Designed by August Saint-Gaudens, the 1933 golden double eagle coin was worth $20 when it was minted. But now it's sold for $18.9 million, making it the most valuable coin in the world.
When it comes to spare change, nothing can beat the “double eagle” coin. This rare 1933 coin is one of the last gold coins ever minted in the United States — and it just sold for a record-smashing $18.9 million dollars.
The coin was sold alongside two rare stamps by Stuart Weitzman, a luxury shoe designer, at a Sotheby’s auction in New York City. Together, the three items went for more than $30 million.
“Today’s sale marked a historic moment in the history of stamp and coin collecting – and one that I think will not be surpassed for a long time, if ever,” said Richard Austin, Sotheby’s global head of books and manuscripts.
The Most Expensive Coin In The World
Although the rare stamps excited collectors, nothing outshone the double eagle coin at the June 8 auction. At face value, the gold coin is worth just $20. But that same coin last sold in 2002 for roughly $8 million and has been coveted by collectors for almost 100 years.
And there’s a good reason for that. The coin is renowned as one of the most perfectly designed of all time. It’s also likely the only coin of its kind — and any that do exist aren’t legally allowed to be owned.
And, the 1933 double eagle has a fascinating and mysterious history that makes it the most valuable coin in the world.
The Double Eagle Coin Has A Tangled History
The idea for the coin first emerged in the early 20th century, when it was commissioned by President Theodore Roosevelt. He enlisted prominent sculptor Augustus Saint-Gaudens to take on the project.
Saint-Gaudens was both thrilled and terrified by Roosevelt’s request. “I have long wished to do what little I could to improve the shameful condition of our money,” he wrote in 1905. “But now that I have the opportunity I approach it with fear and trembling.”
Nevertheless, Saint-Gaudens got to work. His design portrayed Lady Liberty on one side and an eagle on the other. Lady Liberty was based on an African-American model named Harriette Eugenia Anderson.
Because similar coins at the time were referred to as “eagle” ($10), “half eagle” ($5), and “quarter eagle” ($2.50), Saint-Gaudens’ coin was called “double eagle.”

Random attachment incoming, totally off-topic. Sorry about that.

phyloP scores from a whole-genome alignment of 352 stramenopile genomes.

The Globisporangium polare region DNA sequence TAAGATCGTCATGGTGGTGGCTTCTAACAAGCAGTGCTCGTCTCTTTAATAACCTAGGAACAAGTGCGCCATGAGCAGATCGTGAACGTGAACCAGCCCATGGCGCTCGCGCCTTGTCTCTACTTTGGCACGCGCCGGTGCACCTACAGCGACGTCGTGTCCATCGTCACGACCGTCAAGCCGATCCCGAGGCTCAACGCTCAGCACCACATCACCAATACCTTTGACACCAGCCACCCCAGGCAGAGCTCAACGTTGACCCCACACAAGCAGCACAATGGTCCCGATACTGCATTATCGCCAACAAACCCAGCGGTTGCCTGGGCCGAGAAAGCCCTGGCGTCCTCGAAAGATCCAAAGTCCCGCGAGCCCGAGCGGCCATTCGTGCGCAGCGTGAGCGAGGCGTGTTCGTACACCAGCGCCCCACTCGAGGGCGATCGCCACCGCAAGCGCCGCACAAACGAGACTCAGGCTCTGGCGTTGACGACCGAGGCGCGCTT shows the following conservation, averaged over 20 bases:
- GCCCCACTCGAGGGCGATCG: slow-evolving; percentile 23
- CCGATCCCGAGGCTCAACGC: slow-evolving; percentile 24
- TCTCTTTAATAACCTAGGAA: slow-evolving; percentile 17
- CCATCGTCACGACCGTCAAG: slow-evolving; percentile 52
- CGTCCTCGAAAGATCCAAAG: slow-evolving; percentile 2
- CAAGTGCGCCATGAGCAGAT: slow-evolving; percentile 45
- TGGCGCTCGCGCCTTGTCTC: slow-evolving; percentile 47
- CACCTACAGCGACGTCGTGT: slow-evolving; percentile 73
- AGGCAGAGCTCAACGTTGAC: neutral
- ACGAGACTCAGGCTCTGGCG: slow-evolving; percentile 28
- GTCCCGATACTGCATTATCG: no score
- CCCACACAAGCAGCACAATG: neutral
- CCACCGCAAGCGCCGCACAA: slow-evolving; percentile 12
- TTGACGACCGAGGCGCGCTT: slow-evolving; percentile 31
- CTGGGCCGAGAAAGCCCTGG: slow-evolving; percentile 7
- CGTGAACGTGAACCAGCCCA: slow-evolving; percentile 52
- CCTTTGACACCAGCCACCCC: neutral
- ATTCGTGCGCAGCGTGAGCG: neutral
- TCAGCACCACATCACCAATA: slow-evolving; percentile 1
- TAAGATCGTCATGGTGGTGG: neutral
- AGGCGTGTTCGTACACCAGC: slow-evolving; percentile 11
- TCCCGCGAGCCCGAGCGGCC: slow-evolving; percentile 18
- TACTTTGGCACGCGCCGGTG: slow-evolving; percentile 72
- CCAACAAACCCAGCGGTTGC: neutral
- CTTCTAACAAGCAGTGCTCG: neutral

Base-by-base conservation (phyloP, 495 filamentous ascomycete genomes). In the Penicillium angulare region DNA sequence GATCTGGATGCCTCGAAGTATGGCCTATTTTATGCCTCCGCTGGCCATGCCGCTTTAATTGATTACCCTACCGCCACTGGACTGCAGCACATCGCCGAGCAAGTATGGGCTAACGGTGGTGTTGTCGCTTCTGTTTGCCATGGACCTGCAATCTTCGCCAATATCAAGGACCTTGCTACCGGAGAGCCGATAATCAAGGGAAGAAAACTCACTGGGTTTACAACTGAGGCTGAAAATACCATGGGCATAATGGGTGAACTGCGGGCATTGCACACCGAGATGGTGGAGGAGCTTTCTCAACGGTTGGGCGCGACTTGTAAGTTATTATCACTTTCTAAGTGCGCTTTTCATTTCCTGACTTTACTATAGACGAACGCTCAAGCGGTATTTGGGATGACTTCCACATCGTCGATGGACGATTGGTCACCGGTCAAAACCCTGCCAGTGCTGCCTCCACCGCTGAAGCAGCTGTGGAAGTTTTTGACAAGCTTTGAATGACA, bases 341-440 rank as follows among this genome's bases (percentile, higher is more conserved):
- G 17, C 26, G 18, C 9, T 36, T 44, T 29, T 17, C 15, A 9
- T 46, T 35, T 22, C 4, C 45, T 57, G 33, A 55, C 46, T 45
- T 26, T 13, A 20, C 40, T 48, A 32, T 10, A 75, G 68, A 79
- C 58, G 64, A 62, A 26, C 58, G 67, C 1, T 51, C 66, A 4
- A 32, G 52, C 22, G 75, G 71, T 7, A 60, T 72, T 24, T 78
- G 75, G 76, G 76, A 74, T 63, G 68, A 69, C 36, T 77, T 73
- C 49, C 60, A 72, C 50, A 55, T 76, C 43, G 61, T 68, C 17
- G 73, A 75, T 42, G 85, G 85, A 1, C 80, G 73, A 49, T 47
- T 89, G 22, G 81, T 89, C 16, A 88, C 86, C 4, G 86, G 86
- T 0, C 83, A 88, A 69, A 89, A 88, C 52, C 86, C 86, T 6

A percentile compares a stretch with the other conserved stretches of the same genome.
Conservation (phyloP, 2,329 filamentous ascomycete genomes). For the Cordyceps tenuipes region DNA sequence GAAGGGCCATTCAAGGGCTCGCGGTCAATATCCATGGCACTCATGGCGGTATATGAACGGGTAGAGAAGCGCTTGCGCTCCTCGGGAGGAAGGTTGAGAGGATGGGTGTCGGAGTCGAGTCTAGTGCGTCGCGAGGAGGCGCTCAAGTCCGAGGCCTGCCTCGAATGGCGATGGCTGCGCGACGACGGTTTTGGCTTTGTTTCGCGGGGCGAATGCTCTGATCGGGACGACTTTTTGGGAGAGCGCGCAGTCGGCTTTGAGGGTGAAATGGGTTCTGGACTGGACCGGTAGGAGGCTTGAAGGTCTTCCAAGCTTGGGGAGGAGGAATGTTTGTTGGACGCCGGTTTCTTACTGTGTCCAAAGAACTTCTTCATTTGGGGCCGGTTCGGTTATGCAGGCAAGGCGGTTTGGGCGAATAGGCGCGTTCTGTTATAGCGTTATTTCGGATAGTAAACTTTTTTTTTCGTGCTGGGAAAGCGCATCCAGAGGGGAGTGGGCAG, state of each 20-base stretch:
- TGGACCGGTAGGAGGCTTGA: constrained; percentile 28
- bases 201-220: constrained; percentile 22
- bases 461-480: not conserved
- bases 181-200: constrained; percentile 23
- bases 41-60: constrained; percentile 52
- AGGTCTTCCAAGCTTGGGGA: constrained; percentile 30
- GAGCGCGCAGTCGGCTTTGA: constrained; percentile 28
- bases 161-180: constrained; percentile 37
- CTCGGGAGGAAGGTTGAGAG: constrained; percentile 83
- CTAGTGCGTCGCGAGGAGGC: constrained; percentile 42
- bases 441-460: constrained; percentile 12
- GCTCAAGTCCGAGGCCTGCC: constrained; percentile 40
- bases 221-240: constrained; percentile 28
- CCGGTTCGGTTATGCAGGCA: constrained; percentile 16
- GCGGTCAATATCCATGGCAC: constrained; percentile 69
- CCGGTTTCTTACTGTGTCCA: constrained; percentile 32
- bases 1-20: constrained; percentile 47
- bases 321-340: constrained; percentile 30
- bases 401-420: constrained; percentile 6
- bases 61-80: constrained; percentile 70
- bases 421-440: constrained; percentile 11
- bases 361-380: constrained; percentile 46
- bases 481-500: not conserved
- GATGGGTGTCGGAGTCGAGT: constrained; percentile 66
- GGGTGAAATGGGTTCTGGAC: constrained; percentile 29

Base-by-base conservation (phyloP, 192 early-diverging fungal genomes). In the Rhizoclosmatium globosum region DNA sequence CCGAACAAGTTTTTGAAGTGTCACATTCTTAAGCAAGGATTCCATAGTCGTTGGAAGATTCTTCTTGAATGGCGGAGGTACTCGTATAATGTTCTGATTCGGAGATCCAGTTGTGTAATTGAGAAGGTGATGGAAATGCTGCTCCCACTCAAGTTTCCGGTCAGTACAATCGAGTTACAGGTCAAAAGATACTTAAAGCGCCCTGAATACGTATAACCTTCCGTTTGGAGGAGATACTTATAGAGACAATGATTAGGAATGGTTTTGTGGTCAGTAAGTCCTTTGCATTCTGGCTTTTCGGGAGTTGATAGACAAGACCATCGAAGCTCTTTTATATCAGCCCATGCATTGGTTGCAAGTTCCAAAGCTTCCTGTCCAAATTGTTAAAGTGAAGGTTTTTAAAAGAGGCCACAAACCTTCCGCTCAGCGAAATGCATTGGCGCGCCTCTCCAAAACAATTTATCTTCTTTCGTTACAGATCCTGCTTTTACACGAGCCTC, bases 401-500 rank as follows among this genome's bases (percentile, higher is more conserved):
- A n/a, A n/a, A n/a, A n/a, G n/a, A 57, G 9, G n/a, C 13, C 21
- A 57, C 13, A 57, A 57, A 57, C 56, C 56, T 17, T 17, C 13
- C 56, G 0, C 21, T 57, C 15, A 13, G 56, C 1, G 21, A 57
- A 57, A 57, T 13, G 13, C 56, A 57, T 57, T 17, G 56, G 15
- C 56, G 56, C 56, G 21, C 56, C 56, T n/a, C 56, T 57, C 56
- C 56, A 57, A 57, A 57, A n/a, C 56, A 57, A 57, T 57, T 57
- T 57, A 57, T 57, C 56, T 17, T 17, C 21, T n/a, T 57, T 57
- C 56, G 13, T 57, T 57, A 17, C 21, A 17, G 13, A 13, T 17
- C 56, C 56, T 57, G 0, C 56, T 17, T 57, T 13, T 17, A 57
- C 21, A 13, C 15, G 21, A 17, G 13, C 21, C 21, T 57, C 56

But in 1933, President Franklin Delano Roosevelt decided to take the country off the gold standard. Although 445,000 double eagle coins of 1933 had been minted, the U.S. Mint director ordered their destruction.
Most were melted down. However, 20 coins mysteriously disappeared from the U.S. Mint.
As the Double Eagle reappeared over the years — 10 were found in a Philadelphia jeweler’s safe deposit box — the government fought hard to get them back. They succeeded in recouping most of the stolen double eagle coin — with one significant exception.
Through an obscure loophole, one of the 20 or so remaining coins made it into the hands of Egypt’s King Farouk in 1944. It later made a convoluted and mysterious journey around the globe until it landed in an anonymous buyer’s hand for around $8 million in 2002.
That buyer was later revealed to Weitzman. The most recent buyer paid more than twice that, making the 1933 double eagle coin the most valuable coin in the world.
The 1933 Double Eagle Wasn’t The Only Treasure Stuart Weitzman Sold
But although the 1933 double eagle coin stole the show at Sotheby’s, it stood alongside two other treasures offered by Weitzman. One was an “inverted Jenny” stamp, which pictures an airplane upside-down. This misprint, coveted by stamp collectors, sold for $4.9 million.
Weitzman’s other offering, a rare stamp called The One-Cent Magenta stamp, went for an astounding $8.3 million. The 165-year-old stamp — sometimes called the “Mona Lisa” of stamps — was printed in British Guiana (now Guyana) and is considered to be one-of-a-kind.
Weitzman was happy to part with the three items, saying that it had “been an honor to be a custodian of these three legendary treasures.”
Austin noted that Weitzman had “had fun collecting them, he wanted to have fun selling them — and he certainly has.”
The luxury shoe designer became a collector as a boy. “I started coin collecting to pass the time in a full leg cast at the age of 12,” he explained in a press statement. “[I] later became interested in stamps when my older brother left behind the stamp book he’d started when he went to college.
“The passion for collecting took root immediately, and today truly marked the culmination of a life’s work.”
After reading about the double eagle coin, the most valuable coin in the world, see how this typewriter found at a flea market turned out to be a Nazi enigma machine. Or, learn about the Jack the Ripper postcards that were sold at auction in 2017.